"I'm sure you must be wondering what an old man like me is going on about. We all choose a name for ourselves when we come to this place that so many have called home—and never doubt that Ironhall is your home, her doors are always open. But we must live up to our names. If your name is Warrior, then you had better be a warrior. When I chose the name Durendal, I was told that I had better live up to it. I do not feel that I have, because how could I do anything near as amazing as what he did by creating a place like this? I would not even be here if not for him." He was starting to tire, but he wasn't finished. Some of the older knights that he had known for years had tears in their eyes. He suspected that they had figured out the truth.

"I want to leave you all with one last thing tonight. Many years ago King Ambrose told me something. If your past had any future in this world, you would never have been brought to Ironhall. A Blade has pride, status, and above all a sense of purpose. He matters. His life matters. His death may matter even more. Always remember that." Finished, and he sat down. The candidates all clapped. They looked so young. Durendal could remember the day each and every one of them had arrived, knew their names, knew that every single one of them would succeed in whatever they ended up doing with their lives.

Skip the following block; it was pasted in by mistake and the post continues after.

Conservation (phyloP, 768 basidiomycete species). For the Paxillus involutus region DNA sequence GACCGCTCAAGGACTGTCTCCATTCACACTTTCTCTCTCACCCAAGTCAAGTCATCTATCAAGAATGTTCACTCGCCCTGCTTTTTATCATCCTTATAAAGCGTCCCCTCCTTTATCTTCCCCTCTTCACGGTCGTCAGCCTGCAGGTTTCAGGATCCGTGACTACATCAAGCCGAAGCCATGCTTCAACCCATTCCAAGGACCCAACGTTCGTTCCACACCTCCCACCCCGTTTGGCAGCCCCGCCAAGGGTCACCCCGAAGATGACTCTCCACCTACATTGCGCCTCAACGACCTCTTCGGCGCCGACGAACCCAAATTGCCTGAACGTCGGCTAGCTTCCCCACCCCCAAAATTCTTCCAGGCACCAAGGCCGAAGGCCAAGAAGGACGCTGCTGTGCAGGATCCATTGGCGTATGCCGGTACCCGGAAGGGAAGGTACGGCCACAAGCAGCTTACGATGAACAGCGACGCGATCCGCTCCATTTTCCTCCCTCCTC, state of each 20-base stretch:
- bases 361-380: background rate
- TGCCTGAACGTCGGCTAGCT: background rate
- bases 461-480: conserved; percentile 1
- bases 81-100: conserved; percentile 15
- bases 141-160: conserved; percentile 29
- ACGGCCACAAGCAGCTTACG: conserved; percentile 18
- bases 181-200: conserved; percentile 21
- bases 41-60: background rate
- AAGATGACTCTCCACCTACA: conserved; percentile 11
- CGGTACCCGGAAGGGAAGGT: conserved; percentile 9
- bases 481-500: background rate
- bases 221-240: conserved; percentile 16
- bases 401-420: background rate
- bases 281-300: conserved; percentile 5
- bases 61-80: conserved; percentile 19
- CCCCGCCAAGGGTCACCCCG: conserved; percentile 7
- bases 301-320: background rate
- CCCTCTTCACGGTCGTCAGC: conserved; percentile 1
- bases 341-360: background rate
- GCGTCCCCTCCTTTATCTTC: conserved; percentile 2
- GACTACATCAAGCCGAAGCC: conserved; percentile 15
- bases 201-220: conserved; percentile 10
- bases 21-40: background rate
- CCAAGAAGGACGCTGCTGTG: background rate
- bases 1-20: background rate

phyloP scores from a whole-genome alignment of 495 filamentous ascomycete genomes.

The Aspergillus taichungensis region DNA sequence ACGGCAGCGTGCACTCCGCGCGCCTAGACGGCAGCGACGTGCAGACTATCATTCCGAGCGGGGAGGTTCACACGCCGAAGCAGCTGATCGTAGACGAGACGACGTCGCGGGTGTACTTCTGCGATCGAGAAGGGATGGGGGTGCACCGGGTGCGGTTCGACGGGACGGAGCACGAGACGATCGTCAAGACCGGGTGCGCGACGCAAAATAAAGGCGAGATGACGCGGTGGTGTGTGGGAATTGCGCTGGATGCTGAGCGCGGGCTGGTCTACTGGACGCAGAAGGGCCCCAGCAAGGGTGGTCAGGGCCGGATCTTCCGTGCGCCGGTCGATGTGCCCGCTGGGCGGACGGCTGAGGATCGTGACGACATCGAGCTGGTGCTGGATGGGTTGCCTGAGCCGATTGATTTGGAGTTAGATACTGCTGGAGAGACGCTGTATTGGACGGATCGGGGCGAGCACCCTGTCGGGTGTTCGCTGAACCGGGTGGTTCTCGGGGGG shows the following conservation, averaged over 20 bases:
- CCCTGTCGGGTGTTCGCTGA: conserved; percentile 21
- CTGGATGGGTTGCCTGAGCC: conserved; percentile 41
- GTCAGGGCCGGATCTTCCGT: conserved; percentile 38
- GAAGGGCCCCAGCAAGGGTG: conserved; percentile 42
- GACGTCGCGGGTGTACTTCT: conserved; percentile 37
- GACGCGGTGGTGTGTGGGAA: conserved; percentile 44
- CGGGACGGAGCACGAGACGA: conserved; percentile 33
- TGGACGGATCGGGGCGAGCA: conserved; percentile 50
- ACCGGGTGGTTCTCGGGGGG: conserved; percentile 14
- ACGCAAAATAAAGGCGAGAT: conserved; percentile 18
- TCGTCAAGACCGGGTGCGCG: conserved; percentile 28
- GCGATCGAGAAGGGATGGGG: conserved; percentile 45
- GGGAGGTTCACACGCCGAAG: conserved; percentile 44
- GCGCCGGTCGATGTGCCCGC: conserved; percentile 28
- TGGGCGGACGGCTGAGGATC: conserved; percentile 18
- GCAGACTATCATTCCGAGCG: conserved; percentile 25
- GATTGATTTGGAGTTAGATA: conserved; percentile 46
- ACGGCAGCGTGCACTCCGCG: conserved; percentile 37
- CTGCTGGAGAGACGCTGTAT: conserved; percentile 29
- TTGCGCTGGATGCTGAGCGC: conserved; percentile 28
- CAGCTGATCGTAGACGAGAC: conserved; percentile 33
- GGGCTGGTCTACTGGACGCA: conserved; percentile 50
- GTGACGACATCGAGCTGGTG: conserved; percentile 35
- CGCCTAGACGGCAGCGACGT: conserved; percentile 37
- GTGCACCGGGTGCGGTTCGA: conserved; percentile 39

Sir Bandit, who had come for the festivities, placed a hand on Durendal's shoulder. He smiled at the younger man. If he wasn't careful, they would rope him into being the next Grand Master. Durendal didn't mention this to him. Bandit would take care of the children if he was asked.

As the last rays of sunlight faded, Durendal stood and left the great hall, climbing the stairs to his room wearily. It was time. He would not pretend any longer. He changed into his nightclothes and climbed into his bed, Harvest ever at his side. True, she was not the same sword that had first been thrust through his heart by the foppish Nutting, but she was still his. He closed his eyes, his arms wrapped around the cold metal, a small smile on his face.

His breathing became more and more shallow as night fell over Starkmoor. A gentle wisp of wind drifted through the open window and dried the tear from the corner of the late Sir Durendal's eye.

A/N: This by far is probably one of the best things I've ever written. I hope you all enjoyed it, and please take the time to leave a review.